We just finished our College meeting. We had two big files: One was the MFF revision and the other one was the economic security. I want to comment on both.
First of all, the backdrop against which we discussed that is a world that has changed dramatically. We saw three years of crisis after crisis. As you all know, it culminated in Russia’s war that it unleashed against Ukraine. And we felt the aftershocks very painfully: energy prices rising, higher inflation, higher interest rates. So we are in a completely different world compared to 2020, when the MFF we are discussing today was negotiated.
Of course, this world of multiple crises also shows in our budget. We have been using this budget more than ever to be part of the solution of these crises that we saw. We have used every flexibility, every possibility of redeployment. We have reprioritised our funds, for example two of our largest funds. You will know the fact that we reprioritised NextGenerationEU in favour of REPowerEU – an exact and immediate response to the energy crisis. Or take cohesion money that we reprioritised for the support for Ukrainian refugees – that was the CARE package we designed. And of course, beyond that, we have mobilised every euro we could for Ukraine itself – you know the topics: the solidarity lanes, the humanitarian needs, the macro-financial assistance. If you put that in a figure: We have so far allocated EUR 30 billion for Ukraine directly from the EU budget. And of course, this was initially never foreseen in our MFF. This is why we need to revisit our budget now.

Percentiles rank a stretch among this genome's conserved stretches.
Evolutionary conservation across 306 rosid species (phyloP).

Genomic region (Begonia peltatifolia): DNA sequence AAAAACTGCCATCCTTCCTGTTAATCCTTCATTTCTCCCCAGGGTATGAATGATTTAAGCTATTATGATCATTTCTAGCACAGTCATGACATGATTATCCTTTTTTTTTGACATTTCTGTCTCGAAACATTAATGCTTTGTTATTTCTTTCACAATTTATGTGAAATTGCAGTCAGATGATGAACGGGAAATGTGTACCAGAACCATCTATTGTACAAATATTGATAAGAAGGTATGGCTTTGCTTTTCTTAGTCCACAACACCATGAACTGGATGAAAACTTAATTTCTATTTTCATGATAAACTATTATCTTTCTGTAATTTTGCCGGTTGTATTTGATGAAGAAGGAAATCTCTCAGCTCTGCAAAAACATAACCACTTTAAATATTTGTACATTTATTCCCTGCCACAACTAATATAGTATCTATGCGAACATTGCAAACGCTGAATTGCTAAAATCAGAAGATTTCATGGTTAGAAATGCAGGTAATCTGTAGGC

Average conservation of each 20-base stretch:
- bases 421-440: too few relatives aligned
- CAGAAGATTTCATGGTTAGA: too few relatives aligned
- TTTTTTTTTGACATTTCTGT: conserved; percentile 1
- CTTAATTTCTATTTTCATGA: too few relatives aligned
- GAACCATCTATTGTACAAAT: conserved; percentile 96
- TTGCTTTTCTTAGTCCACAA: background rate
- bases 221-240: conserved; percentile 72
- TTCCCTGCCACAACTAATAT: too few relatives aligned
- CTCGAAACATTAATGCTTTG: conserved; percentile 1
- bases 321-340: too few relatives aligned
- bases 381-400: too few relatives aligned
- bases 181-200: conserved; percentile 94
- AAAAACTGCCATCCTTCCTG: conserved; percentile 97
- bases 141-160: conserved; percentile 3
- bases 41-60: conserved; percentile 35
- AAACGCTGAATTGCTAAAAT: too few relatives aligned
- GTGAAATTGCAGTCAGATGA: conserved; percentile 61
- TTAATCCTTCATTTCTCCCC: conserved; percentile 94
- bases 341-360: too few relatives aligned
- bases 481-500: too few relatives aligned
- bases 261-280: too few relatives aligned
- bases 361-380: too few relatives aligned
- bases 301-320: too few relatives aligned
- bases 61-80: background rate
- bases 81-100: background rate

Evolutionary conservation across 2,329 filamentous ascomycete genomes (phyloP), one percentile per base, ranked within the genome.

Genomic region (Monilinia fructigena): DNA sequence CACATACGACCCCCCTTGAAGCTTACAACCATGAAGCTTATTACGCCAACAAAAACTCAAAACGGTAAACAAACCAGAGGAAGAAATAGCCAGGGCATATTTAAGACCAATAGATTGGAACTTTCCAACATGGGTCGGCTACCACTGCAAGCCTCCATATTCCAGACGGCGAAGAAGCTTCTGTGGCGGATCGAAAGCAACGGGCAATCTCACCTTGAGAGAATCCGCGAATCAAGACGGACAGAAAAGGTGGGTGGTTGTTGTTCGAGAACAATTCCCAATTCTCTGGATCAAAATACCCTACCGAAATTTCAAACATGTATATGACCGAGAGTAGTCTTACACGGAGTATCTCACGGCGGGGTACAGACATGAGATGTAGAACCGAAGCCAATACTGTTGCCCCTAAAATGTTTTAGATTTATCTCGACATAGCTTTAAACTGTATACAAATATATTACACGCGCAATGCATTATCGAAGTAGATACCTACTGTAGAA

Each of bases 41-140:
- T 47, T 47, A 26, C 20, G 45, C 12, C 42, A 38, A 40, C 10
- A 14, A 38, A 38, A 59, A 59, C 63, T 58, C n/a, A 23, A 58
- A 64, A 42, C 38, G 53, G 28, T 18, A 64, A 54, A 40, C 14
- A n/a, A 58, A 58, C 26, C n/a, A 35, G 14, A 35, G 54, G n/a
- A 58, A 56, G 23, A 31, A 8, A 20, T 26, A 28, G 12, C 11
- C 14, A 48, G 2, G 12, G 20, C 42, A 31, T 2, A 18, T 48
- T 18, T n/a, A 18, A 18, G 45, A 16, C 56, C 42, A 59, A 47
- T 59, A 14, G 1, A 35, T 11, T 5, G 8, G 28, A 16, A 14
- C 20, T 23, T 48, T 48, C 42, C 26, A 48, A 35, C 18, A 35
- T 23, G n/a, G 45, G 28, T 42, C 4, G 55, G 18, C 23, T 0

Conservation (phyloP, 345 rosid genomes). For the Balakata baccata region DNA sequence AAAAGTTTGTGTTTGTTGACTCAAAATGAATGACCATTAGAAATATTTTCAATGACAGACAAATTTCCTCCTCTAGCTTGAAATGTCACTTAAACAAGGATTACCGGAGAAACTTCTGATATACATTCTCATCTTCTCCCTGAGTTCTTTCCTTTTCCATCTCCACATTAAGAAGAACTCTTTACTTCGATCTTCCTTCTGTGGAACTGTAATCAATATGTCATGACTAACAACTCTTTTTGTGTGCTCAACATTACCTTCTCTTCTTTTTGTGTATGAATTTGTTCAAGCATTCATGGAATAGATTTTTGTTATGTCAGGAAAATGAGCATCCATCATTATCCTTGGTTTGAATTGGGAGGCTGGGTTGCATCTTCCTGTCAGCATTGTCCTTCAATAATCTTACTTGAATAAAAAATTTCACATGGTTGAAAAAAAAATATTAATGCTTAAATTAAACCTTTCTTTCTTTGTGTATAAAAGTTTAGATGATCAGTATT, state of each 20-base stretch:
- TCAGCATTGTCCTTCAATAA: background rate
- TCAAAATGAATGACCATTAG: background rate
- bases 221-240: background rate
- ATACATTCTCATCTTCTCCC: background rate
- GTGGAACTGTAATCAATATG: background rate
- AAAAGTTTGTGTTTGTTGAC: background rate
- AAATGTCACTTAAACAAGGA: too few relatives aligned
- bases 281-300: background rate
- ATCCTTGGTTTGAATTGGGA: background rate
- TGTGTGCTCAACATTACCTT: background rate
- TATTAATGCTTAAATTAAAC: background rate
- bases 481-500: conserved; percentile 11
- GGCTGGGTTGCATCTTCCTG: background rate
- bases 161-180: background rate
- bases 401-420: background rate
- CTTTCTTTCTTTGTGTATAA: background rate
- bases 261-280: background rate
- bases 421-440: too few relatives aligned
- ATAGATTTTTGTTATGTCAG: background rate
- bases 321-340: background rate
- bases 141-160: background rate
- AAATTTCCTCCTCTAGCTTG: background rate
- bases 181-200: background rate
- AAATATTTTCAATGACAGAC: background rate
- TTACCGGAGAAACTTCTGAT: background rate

Of course, we are fully aware of the fact that Member States were also hit by the crises. And after years of large public support to their economies, it is now time for consolidating their public finances. We are also aware of this. Taking everything I have just described into account, we come today with a targeted and limited proposal for the absolute must. There are three topics: The first is Ukraine, the second is migration and external challenges, and the third is preserving our competitiveness.
On Ukraine: Here, we propose a financial reserve for the next four years of EUR 50 billion. This includes both loans and grants. The reserve will first of all provide perspective and predictability for our partners in Ukraine. And it should also incentivise other donors to step up, too. This financial reserve will allow us to really calibrate our financial support according to the evolution of the situation on the ground. Because we all know that a war requires utmost flexibility from us.